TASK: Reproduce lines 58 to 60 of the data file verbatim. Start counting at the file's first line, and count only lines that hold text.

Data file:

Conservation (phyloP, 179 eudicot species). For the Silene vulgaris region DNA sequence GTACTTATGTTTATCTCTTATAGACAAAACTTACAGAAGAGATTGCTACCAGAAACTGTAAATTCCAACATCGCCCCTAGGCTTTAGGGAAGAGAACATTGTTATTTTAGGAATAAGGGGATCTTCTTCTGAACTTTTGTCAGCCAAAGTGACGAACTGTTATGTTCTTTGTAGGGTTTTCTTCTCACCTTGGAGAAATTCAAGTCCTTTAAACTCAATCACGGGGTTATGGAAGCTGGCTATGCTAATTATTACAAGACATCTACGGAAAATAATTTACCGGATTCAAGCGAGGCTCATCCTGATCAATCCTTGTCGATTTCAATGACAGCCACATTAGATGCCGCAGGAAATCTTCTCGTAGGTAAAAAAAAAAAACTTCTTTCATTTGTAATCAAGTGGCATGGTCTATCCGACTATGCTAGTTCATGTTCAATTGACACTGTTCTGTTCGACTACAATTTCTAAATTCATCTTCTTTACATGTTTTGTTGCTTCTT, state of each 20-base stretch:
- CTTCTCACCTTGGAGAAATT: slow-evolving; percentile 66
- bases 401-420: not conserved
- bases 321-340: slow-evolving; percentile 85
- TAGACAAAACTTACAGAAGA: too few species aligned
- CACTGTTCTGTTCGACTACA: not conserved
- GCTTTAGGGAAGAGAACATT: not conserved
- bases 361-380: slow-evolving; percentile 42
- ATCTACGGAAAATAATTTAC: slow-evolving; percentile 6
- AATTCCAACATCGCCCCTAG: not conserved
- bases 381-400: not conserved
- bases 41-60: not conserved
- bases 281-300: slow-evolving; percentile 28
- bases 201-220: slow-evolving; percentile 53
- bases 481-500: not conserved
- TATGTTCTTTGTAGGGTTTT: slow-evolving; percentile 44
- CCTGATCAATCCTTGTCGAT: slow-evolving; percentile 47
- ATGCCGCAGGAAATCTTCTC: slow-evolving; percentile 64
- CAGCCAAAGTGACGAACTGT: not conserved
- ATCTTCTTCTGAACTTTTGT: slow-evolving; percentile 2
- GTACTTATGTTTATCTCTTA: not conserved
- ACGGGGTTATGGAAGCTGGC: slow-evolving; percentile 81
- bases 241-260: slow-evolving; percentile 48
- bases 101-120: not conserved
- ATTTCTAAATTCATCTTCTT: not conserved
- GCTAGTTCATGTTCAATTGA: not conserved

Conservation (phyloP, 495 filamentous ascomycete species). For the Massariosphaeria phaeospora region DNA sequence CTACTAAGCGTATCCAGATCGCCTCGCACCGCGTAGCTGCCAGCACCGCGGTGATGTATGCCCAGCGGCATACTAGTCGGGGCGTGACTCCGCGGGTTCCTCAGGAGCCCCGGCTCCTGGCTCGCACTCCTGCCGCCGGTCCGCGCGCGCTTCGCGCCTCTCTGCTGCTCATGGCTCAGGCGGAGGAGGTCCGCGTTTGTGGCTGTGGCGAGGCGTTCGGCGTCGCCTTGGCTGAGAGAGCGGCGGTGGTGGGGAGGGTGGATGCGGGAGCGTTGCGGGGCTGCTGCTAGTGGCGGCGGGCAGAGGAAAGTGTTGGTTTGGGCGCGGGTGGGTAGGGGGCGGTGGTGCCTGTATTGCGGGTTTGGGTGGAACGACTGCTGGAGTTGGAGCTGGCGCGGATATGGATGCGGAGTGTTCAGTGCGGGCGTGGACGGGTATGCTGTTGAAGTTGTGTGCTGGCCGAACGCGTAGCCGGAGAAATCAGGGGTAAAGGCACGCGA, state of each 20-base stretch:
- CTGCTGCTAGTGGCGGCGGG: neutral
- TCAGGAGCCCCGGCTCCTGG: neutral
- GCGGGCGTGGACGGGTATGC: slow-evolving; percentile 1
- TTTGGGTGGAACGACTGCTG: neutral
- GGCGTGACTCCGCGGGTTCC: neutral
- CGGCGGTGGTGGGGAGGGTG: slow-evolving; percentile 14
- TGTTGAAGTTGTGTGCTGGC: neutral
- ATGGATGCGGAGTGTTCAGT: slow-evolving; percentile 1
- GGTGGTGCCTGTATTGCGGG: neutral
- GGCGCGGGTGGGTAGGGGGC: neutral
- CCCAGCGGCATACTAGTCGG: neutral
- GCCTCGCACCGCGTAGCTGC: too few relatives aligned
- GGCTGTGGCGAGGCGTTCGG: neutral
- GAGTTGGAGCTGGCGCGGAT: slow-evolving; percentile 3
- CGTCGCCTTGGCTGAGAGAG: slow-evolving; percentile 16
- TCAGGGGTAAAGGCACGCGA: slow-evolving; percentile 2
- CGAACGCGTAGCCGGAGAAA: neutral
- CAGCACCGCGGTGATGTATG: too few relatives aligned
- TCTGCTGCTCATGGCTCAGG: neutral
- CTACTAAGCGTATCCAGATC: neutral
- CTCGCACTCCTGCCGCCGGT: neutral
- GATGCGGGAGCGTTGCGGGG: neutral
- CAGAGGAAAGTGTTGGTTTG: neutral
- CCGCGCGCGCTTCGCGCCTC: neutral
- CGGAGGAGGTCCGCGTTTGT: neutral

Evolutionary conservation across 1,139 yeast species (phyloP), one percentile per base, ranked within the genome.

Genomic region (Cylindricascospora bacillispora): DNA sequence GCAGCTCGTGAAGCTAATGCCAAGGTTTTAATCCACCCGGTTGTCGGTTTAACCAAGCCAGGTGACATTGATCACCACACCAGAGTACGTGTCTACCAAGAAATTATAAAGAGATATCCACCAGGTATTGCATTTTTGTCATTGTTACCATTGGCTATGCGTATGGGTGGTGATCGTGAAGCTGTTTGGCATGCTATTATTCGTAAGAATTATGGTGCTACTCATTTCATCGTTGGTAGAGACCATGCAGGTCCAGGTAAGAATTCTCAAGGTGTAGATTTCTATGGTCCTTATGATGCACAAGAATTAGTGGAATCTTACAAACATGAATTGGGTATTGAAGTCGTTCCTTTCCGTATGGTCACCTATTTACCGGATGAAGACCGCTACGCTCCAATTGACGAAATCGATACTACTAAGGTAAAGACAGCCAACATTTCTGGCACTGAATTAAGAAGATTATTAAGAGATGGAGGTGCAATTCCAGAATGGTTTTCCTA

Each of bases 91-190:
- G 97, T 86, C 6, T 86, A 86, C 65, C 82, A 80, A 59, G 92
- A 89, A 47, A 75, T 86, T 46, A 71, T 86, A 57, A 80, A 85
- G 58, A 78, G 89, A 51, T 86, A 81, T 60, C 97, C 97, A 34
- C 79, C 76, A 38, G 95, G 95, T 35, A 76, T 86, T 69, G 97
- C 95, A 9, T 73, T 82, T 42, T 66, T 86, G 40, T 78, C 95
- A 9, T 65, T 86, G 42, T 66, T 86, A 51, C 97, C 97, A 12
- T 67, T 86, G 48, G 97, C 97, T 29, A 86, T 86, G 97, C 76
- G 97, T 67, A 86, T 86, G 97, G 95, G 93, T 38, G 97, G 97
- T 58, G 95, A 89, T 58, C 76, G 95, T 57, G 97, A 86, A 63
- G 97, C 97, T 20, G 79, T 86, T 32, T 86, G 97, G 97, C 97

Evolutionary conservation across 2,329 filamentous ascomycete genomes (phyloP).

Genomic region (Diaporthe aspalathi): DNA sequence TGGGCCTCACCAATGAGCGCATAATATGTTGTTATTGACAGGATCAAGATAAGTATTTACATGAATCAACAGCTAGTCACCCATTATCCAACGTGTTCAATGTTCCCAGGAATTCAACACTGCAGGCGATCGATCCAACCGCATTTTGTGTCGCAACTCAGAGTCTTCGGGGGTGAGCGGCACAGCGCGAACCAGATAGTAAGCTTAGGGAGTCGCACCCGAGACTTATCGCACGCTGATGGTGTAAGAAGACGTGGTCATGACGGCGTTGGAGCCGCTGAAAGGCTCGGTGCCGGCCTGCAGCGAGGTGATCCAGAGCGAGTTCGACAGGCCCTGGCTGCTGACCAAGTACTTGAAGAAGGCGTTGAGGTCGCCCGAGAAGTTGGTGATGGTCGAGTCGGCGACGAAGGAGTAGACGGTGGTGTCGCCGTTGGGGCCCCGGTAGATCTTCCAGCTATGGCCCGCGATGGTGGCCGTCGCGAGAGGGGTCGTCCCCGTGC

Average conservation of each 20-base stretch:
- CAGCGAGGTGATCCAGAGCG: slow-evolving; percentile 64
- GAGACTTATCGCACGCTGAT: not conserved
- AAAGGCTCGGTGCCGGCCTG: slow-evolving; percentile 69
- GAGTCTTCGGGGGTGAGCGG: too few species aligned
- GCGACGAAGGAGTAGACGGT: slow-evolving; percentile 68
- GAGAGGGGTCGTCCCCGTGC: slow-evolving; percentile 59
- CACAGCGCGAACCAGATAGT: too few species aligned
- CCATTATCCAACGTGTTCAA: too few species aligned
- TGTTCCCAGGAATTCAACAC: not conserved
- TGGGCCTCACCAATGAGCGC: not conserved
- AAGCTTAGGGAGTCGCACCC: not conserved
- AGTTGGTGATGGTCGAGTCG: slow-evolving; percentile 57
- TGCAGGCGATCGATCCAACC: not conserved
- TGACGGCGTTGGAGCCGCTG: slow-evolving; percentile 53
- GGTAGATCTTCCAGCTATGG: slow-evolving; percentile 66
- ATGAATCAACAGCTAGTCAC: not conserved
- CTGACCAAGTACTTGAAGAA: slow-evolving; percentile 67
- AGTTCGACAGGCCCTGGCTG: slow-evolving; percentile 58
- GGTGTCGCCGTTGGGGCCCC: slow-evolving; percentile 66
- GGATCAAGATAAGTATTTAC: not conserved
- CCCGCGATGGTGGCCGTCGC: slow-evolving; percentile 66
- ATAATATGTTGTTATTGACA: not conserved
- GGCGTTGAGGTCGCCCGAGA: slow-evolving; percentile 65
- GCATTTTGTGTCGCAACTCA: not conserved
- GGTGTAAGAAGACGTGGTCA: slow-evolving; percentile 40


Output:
- G 58, A 78, G 89, A 51, T 86, A 81, T 60, C 97, C 97, A 34
- C 79, C 76, A 38, G 95, G 95, T 35, A 76, T 86, T 69, G 97
- C 95, A 9, T 73, T 82, T 42, T 66, T 86, G 40, T 78, C 95